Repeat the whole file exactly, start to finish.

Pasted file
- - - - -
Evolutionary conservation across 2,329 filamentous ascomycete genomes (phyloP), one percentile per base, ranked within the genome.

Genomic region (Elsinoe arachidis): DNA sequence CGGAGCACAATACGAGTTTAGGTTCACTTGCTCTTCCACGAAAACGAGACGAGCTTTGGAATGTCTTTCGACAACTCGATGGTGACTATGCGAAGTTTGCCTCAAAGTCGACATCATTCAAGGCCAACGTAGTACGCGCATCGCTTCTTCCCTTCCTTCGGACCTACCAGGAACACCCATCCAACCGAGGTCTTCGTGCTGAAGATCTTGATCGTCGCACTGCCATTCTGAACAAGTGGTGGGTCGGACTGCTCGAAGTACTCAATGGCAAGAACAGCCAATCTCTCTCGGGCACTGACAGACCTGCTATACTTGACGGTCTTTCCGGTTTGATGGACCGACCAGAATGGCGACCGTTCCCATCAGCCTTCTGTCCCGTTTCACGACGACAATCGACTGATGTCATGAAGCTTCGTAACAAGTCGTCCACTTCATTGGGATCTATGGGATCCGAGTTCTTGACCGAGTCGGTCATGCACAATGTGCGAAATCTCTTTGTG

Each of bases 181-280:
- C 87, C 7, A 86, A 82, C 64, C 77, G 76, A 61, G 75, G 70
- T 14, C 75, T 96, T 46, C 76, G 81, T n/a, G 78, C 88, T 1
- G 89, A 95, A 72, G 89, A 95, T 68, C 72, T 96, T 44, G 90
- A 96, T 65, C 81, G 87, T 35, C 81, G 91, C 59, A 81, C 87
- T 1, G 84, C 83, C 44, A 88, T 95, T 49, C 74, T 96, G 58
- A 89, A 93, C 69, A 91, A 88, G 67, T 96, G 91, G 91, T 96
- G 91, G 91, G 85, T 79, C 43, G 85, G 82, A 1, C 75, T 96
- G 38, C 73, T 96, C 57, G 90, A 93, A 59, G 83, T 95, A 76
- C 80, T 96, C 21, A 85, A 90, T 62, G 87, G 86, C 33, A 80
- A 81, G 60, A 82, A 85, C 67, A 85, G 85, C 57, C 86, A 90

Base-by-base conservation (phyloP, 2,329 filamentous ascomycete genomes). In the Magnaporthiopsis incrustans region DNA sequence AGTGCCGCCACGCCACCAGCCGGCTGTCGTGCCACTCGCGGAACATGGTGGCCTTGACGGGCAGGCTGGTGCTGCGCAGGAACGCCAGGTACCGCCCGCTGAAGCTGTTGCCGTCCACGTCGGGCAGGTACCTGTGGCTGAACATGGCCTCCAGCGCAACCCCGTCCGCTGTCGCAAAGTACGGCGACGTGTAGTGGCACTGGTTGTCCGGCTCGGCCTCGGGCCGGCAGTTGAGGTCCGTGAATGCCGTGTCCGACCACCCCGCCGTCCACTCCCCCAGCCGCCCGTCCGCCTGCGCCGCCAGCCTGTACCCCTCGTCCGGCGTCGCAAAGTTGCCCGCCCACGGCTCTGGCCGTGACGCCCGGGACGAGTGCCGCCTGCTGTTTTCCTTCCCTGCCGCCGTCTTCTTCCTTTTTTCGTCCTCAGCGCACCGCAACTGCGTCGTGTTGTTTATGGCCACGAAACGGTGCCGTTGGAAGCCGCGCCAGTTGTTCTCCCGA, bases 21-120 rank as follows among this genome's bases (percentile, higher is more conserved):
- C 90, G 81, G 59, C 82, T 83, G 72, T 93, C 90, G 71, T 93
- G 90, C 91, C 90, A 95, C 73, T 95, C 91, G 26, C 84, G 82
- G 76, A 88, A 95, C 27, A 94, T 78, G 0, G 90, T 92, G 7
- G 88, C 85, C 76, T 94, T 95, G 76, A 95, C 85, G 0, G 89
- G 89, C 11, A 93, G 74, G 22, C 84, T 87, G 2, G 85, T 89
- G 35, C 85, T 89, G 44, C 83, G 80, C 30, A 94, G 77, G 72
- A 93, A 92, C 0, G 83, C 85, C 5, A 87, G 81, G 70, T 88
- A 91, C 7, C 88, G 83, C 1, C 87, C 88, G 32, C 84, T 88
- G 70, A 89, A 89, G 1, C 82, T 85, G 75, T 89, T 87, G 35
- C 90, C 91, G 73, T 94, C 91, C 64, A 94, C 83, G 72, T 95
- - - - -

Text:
Evolutionary conservation across 2,329 filamentous ascomycete genomes (phyloP), one percentile per base, ranked within the genome.

Genomic region (Elsinoe arachidis): DNA sequence CGGAGCACAATACGAGTTTAGGTTCACTTGCTCTTCCACGAAAACGAGACGAGCTTTGGAATGTCTTTCGACAACTCGATGGTGACTATGCGAAGTTTGCCTCAAAGTCGACATCATTCAAGGCCAACGTAGTACGCGCATCGCTTCTTCCCTTCCTTCGGACCTACCAGGAACACCCATCCAACCGAGGTCTTCGTGCTGAAGATCTTGATCGTCGCACTGCCATTCTGAACAAGTGGTGGGTCGGACTGCTCGAAGTACTCAATGGCAAGAACAGCCAATCTCTCTCGGGCACTGACAGACCTGCTATACTTGACGGTCTTTCCGGTTTGATGGACCGACCAGAATGGCGACCGTTCCCATCAGCCTTCTGTCCCGTTTCACGACGACAATCGACTGATGTCATGAAGCTTCGTAACAAGTCGTCCACTTCATTGGGATCTATGGGATCCGAGTTCTTGACCGAGTCGGTCATGCACAATGTGCGAAATCTCTTTGTG

Each of bases 181-280:
- C 87, C 7, A 86, A 82, C 64, C 77, G 76, A 61, G 75, G 70
- T 14, C 75, T 96, T 46, C 76, G 81, T n/a, G 78, C 88, T 1
- G 89, A 95, A 72, G 89, A 95, T 68, C 72, T 96, T 44, G 90
- A 96, T 65, C 81, G 87, T 35, C 81, G 91, C 59, A 81, C 87
- T 1, G 84, C 83, C 44, A 88, T 95, T 49, C 74, T 96, G 58
- A 89, A 93, C 69, A 91, A 88, G 67, T 96, G 91, G 91, T 96
- G 91, G 91, G 85, T 79, C 43, G 85, G 82, A 1, C 75, T 96
- G 38, C 73, T 96, C 57, G 90, A 93, A 59, G 83, T 95, A 76
- C 80, T 96, C 21, A 85, A 90, T 62, G 87, G 86, C 33, A 80
- A 81, G 60, A 82, A 85, C 67, A 85, G 85, C 57, C 86, A 90

Base-by-base conservation (phyloP, 2,329 filamentous ascomycete genomes). In the Magnaporthiopsis incrustans region DNA sequence AGTGCCGCCACGCCACCAGCCGGCTGTCGTGCCACTCGCGGAACATGGTGGCCTTGACGGGCAGGCTGGTGCTGCGCAGGAACGCCAGGTACCGCCCGCTGAAGCTGTTGCCGTCCACGTCGGGCAGGTACCTGTGGCTGAACATGGCCTCCAGCGCAACCCCGTCCGCTGTCGCAAAGTACGGCGACGTGTAGTGGCACTGGTTGTCCGGCTCGGCCTCGGGCCGGCAGTTGAGGTCCGTGAATGCCGTGTCCGACCACCCCGCCGTCCACTCCCCCAGCCGCCCGTCCGCCTGCGCCGCCAGCCTGTACCCCTCGTCCGGCGTCGCAAAGTTGCCCGCCCACGGCTCTGGCCGTGACGCCCGGGACGAGTGCCGCCTGCTGTTTTCCTTCCCTGCCGCCGTCTTCTTCCTTTTTTCGTCCTCAGCGCACCGCAACTGCGTCGTGTTGTTTATGGCCACGAAACGGTGCCGTTGGAAGCCGCGCCAGTTGTTCTCCCGA, bases 21-120 rank as follows among this genome's bases (percentile, higher is more conserved):
- C 90, G 81, G 59, C 82, T 83, G 72, T 93, C 90, G 71, T 93
- G 90, C 91, C 90, A 95, C 73, T 95, C 91, G 26, C 84, G 82
- G 76, A 88, A 95, C 27, A 94, T 78, G 0, G 90, T 92, G 7
- G 88, C 85, C 76, T 94, T 95, G 76, A 95, C 85, G 0, G 89
- G 89, C 11, A 93, G 74, G 22, C 84, T 87, G 2, G 85, T 89
- G 35, C 85, T 89, G 44, C 83, G 80, C 30, A 94, G 77, G 72
- A 93, A 92, C 0, G 83, C 85, C 5, A 87, G 81, G 70, T 88
- A 91, C 7, C 88, G 83, C 1, C 87, C 88, G 32, C 84, T 88
- G 70, A 89, A 89, G 1, C 82, T 85, G 75, T 89, T 87, G 35
- C 90, C 91, G 73, T 94, C 91, C 64, A 94, C 83, G 72, T 95